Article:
TALKING POINTS – BRAZIL INDUSTRIAL PRODUCTION, BRL, GLOBAL GROWTH, IBOVESPA
- What does Brazil industrial production say about global growth?
- How has US-China trade war spat benefit and hurt Brazil data?
- Ibovespa and BRL trending cautiously lower amid uncertainty
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The Brazilian Real and benchmark Ibovespa equity index will be watching for upcoming industrial production data. Since April 2018, the data for this particular indicator has been showing broad weakness with an overall downward trajectory. Global composite PMI is showing a similar trajectory after world growth prospects were shattered from the pain of trade wars and Fed tightening.
Relationship Between Global Composite PMI, Brazil Industrial Production
Brazil is the second-biggest exporter of iron ore – a key input in global production – and a top supplier of a range of other raw materials, making its assets sensitive to changes in the worldwide business cycle. If there are signs that global growth is slowing, the economies that are positioned in the beginning of the global supply chain will be the first ones to feel the pain and may therefore serve as canaries in the coal mine for potential headwinds in the future.
Brazil is also the largest economy in South America. If indicators are showing weakness there, the implications for regional growth prospects are brought into question. This may then make investors with exposure to emerging market assets twitch. Much like Australia and New Zealand, Brazil exports cycle-sensitive commodities, and therefore changes in global risk appetite are in part reflected in Brazilian asset prices.
During the height of the US-China trade war, despite Brazil indirectly benefiting from higher soybean exports, slower Chinese growth led to declining iron ore exports out of the power node of South America. Consequently, performance in Brazilian economic indicators is also a reflection of growth prospects out of China, one of the largest economies in the world.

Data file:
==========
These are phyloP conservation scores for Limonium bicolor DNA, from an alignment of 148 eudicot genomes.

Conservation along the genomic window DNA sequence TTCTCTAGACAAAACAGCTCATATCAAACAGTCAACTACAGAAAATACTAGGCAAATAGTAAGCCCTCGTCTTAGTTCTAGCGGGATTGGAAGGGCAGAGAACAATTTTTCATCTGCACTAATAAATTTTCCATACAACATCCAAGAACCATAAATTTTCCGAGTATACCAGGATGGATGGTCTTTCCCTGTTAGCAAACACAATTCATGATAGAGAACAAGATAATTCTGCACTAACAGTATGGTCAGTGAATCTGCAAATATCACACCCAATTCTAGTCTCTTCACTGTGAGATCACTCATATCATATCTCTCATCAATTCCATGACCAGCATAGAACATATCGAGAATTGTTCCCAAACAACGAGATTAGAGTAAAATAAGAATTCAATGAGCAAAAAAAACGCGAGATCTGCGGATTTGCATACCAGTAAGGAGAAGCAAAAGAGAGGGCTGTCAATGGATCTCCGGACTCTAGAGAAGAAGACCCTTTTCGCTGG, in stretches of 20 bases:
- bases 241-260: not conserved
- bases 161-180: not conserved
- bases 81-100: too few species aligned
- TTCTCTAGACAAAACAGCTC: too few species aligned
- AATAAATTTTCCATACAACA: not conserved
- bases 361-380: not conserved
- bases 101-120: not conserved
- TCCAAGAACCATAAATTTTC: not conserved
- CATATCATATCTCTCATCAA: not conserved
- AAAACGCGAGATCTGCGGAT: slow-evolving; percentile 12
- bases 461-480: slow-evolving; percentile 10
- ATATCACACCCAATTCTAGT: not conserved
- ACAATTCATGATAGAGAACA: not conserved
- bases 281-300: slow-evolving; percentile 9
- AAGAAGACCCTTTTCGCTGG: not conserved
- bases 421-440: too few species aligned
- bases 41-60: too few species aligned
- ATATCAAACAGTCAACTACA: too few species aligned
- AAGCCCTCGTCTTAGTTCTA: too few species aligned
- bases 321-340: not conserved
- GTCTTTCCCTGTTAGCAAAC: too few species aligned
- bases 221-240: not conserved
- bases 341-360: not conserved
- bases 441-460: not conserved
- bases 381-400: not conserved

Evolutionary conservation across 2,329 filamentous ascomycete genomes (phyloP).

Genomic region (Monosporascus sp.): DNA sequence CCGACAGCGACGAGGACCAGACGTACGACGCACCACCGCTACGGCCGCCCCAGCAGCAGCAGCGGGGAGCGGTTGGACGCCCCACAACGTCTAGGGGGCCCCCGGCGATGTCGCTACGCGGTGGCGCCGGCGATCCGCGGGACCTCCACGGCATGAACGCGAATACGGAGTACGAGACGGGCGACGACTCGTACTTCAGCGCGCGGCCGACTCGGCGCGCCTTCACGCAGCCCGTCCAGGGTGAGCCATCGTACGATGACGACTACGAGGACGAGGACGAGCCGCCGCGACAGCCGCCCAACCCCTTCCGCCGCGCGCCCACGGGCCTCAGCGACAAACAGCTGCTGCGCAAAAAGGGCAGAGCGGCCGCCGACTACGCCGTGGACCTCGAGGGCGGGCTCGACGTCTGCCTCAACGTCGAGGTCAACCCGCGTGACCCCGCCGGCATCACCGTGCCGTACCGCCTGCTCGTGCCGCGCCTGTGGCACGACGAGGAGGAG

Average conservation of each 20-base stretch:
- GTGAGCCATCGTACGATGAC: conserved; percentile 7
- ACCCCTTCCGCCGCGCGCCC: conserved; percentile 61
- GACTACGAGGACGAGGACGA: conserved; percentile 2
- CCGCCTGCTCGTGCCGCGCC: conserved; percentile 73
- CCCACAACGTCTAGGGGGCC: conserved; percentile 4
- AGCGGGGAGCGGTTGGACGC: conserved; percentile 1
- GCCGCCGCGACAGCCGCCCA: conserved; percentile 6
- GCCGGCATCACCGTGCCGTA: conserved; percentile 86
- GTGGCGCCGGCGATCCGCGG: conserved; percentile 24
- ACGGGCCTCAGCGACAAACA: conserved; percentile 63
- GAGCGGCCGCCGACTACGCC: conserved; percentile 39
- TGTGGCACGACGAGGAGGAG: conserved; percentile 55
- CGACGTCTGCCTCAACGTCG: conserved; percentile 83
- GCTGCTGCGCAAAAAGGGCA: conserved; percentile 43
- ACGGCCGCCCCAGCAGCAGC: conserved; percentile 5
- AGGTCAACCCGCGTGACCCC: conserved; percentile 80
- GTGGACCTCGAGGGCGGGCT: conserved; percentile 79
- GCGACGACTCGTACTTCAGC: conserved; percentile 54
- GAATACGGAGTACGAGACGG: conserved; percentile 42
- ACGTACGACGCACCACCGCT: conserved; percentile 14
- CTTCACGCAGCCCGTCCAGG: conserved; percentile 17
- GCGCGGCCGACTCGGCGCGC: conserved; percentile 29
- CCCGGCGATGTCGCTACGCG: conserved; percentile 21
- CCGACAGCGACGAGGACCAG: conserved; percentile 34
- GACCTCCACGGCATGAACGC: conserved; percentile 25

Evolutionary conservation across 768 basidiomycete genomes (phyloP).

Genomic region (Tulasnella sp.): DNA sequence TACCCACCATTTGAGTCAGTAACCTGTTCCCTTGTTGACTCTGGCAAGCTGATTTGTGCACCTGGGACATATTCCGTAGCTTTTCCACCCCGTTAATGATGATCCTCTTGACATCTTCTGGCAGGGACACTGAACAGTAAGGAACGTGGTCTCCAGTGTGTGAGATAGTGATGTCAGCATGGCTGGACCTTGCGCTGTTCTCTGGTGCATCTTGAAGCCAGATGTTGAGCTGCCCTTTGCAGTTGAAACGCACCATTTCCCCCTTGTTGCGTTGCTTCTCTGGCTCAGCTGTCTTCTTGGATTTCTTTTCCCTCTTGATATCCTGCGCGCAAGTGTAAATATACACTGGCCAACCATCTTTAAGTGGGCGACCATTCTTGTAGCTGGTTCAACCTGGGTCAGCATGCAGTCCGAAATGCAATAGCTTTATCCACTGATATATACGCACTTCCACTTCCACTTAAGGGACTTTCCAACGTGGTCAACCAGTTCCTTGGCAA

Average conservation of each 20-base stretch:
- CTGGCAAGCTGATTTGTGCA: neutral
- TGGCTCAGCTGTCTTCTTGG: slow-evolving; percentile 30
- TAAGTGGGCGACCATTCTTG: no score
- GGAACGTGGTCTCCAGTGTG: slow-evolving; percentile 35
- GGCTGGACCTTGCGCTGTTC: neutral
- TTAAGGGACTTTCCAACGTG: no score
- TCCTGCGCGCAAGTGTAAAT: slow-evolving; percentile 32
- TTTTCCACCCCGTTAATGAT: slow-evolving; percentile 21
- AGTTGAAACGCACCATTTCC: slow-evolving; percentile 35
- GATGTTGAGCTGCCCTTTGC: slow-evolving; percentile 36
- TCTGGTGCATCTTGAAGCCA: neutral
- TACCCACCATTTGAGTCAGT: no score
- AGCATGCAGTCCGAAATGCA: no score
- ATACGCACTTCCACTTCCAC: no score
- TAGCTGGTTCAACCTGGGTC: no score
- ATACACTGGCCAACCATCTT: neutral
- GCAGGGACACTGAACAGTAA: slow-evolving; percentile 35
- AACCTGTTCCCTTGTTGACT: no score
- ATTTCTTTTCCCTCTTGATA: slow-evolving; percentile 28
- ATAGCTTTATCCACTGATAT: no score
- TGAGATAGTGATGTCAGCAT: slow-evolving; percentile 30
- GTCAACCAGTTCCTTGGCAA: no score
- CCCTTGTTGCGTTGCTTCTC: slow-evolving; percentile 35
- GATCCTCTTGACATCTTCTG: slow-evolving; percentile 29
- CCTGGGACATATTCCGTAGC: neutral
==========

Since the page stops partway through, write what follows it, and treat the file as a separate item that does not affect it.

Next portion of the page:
Brazil-China Iron Ore Trading Relationship
Domestically, President Jair Bolsonaro’s pension reform have also been a key driver of Brazilian asset price action because of the long-term implications it has for the Brazilian economy. If producers anticipate the structural reforms will not pass – consequently leading to poorer growth prospects – the pessimism will be reflected in the indicators. To keep up to date on these key reforms, be sure to follow me on Twitter @Zabelin.Dimitri.
Looking ahead, year-on-year industrial production is expected to fall 4.8 percent, erasing its previous rise of 2.0 percent from the month before. Meanwhile, the Brazilian Real continues to trade lower against the US Dollar as the Ibovespa is cautiously trending sideways, with what looks like a downward-facing bias. To find out why, be sure to read my comprehensive outlook on the Real and Ibovespa.
Ibovespa Futures, BRL/USD
Note: Usually Brazilian Real-US Dollar crosses are quoted as “USD/BRL”.
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--- Written by Dimitri Zabelin, Jr Currency Analyst for DailyFX.com
To contact Dimitri, use the comments section below or @ZabelinDimitrion Twitter